Sure, Germans read German celebrity magazines like Bunte and Gala, and would-be Carries in their Manolo Blahnik knockoffs jammed the red carpet when “Sex and the City” opened a few weeks ago. But particularly in this capital of cool, locals take pride in ignoring stars like Christina Ricci and Madonna when they’re walking down the street or eating in a restaurant.

“In Munich, they love celebrities,” Claudius Seidl, an editor for Frankfurter Allgemeine Zeitung, pointed out over lunch the other day in one of those restaurants. He cited the old cultural divide that splits the Prussian, Protestant north from the Roman Catholic south. Fifty-odd years ago, he said, before globalization, Germans, both East and West, fawned more over their own celebrities. But today’s stars are dwarfed by Brad Pitt and Angelina Jolie’s twins.

“That said,” Mr. Seidl continued, “it’s true there is a general embarrassment among Germans about being famous for being famous. Unless you are a world-class star, you must be intellectual and appear normal; otherwise you’re considered trash.”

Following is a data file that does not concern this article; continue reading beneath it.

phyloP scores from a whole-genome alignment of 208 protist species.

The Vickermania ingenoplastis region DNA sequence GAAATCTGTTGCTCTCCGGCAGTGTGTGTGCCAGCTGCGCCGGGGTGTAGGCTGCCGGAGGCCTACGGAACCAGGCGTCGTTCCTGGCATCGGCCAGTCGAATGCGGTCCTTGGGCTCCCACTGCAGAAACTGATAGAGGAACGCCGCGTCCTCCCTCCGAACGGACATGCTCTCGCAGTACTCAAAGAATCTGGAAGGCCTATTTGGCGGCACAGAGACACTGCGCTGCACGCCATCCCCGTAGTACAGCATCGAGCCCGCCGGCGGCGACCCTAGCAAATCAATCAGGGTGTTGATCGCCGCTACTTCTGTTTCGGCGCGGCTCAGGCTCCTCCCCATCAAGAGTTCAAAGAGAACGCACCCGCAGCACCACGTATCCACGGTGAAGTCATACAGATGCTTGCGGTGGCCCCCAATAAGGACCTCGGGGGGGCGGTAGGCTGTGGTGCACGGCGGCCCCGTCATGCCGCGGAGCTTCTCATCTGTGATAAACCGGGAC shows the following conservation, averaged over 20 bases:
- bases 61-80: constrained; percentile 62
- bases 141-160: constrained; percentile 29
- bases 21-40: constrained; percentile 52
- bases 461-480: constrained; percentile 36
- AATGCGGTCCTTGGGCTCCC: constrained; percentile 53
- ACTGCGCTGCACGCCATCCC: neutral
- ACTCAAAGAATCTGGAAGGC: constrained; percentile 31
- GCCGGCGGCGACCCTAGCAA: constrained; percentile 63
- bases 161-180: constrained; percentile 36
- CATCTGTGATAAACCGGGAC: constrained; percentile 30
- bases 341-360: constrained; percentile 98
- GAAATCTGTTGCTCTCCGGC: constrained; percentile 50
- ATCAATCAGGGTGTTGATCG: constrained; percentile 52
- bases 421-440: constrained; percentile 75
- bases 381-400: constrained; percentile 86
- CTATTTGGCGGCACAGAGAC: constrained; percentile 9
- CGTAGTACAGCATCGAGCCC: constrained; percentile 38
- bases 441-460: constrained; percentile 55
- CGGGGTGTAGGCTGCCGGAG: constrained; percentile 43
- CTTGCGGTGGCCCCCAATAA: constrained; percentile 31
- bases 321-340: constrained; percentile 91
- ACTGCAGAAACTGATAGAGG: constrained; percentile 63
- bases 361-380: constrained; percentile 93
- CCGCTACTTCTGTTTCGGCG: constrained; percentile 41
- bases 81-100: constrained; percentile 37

Mr. Poschardt elaborated: “It’s the reverse of America. You can openly be an intellectual elitist here, but materially you must act the same as everyone else. We have a lively pop scene now, but Germany doesn’t have a real pop culture tradition because we killed or expelled everybody who produced pop culture years ago, then we missed out on the next 50 years.

“We developed this very heavy version of pop culture. Today German intellectuals fixate on American pop culture precisely because you in America have this natural, sparkling mix of fast-food entertainment with more complex multilayered views of society, and this mix makes it possible for a celebrity like George Clooney to become a kind of political figure.”

“The question,” Mr. Poschardt said, “is whether something is missing here.” Asked to name a German celebrity, he paused. “Angela Merkel,” he finally said.